Andy Murray embraced the pressure like no one did before him… I could never deal with being British No 1
- Not only did Andy Murray never run away from the pressure, he embraced it
- Murray was a bionic superman who could stay out on court all day long
- He was not someone with massive shots to blow people off the tennis court
- Early in his career he would get emotionally negative and almost defeat himself
I could never deal with the pressure of being British No 1. I have no idea how Andy Murray managed it, walking out in Wimbledon finals with a weight of expectation on his shoulders magnified many more times than for any other male tennis player this country has produced since Fred Perry. Not only did Andy never run away from the pressure, he embraced it.
Whenever I coach or speak to young tennis players, I always tell them the most important thing is to squeeze every last ounce out of your ability. If there was anyone who maximised what he had it was Andy.
His work ethic was beyond belief. He was a bionic superman who could stay out on court all day long. A remarkable human being.
I could never deal with the pressure of being British No 1. I have no idea how Andy Murray did it
If there was anyone who maximised what he had it was Andy – his work ethic was beyond belief
The saddest irony of his announcement is that it was these physical tools that made him what he was. Andy is a great player but one who needed that physicality. He was not someone with massive shots to blow people off the court. He would grind them down. Now it is his body which has now cut his career short.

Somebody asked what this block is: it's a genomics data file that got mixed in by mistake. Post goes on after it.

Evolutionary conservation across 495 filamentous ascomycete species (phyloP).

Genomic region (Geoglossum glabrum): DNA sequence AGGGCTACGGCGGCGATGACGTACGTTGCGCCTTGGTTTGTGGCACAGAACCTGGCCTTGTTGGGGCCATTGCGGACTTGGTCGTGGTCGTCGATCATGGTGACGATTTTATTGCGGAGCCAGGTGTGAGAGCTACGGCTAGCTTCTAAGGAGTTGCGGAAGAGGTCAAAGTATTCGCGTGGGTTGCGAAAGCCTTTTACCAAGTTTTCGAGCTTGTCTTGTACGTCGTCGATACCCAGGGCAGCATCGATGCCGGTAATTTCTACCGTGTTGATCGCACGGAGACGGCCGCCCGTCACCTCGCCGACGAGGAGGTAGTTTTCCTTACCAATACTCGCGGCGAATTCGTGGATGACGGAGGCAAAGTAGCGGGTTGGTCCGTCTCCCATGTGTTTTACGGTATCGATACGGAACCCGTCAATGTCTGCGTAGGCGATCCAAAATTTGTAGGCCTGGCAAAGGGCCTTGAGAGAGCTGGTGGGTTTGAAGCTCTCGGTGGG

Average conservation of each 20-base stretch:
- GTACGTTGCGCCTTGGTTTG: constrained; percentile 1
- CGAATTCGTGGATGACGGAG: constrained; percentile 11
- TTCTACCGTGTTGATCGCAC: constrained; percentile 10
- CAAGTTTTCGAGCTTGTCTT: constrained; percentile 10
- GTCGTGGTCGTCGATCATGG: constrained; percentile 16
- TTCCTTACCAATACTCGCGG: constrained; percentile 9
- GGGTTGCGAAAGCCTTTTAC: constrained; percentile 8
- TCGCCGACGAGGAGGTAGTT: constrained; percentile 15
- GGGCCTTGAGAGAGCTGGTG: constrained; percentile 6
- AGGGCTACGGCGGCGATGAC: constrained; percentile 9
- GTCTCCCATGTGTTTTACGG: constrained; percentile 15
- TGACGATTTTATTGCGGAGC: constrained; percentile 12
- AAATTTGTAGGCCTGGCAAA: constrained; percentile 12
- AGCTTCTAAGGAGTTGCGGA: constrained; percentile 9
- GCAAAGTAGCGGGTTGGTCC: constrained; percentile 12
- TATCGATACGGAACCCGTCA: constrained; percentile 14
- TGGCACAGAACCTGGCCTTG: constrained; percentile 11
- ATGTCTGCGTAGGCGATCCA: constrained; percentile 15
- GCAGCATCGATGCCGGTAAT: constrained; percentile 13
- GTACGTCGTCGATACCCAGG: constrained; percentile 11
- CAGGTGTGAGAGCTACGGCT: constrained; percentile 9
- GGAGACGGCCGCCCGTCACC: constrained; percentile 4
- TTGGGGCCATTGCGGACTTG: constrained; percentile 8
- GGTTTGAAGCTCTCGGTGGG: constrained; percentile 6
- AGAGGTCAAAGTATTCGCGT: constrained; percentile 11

It has been an amazing career. I look back at the things he went through to become the best, those mental lapses in the early part of his career that held him back in the Grand Slams — when he would get emotionally negative and almost defeat himself. He learned to control that.
He would still have been a great player even if he had not won a slam. In the era that he has played in, to get to a final was big enough. He has been up against three giants in Roger Federer, Novak Djokovic and Rafael Nadal, who can all stake a claim to be the greatest male player of all time. To win three slams, Andy is certainly the greatest British male player.
He was a bionic superman who could stay out on court all day long – a remarkable human being
The saddest irony of his statement is that it was the physical tools that made him what he was
He is not far off being the best British sportsman of all time. Consider the competition he has had. Tennis is not a sport, like cricket, confined just to a few countries. It is played all over the world, and he became the No 1 player on the planet. That is a supreme achievement.
The worst part for any athlete is when you have to quit and it is not on your terms. Many of us wake up one day and know our time has come. Andy could still have had years at the top. That is what will hurt the most.
It will hurt British tennis too. Andy will be a gigantic loss. We have some good male players coming through, particularly Kyle Edmund and Cameron Norrie. These are players with a shot of winning a slam – but that’s it, a shot.
All of a sudden expectations are going to have to be pulled back until someone can get close to Andy, and players like him do not come around very often. It took us 76 years to find another champion after Fred.
The worst part for any athlete is when you have to quit and it is not on your terms
The big question is what’s next for Andy? The difficult thing is to reproduce the high of playing the sport you love at the highest level, and for Andy, being so damn good at it.
Some players struggle with that but I don’t think Andy will. He has got a great family, and he is a very smart, articulate man. I am sure he will find new challenges, whether it’s in charitable causes, commentary or giving back to tennis.
Whatever it is, Andy will strive to be the best, and he will be. That’s the kind of person he has been all his life.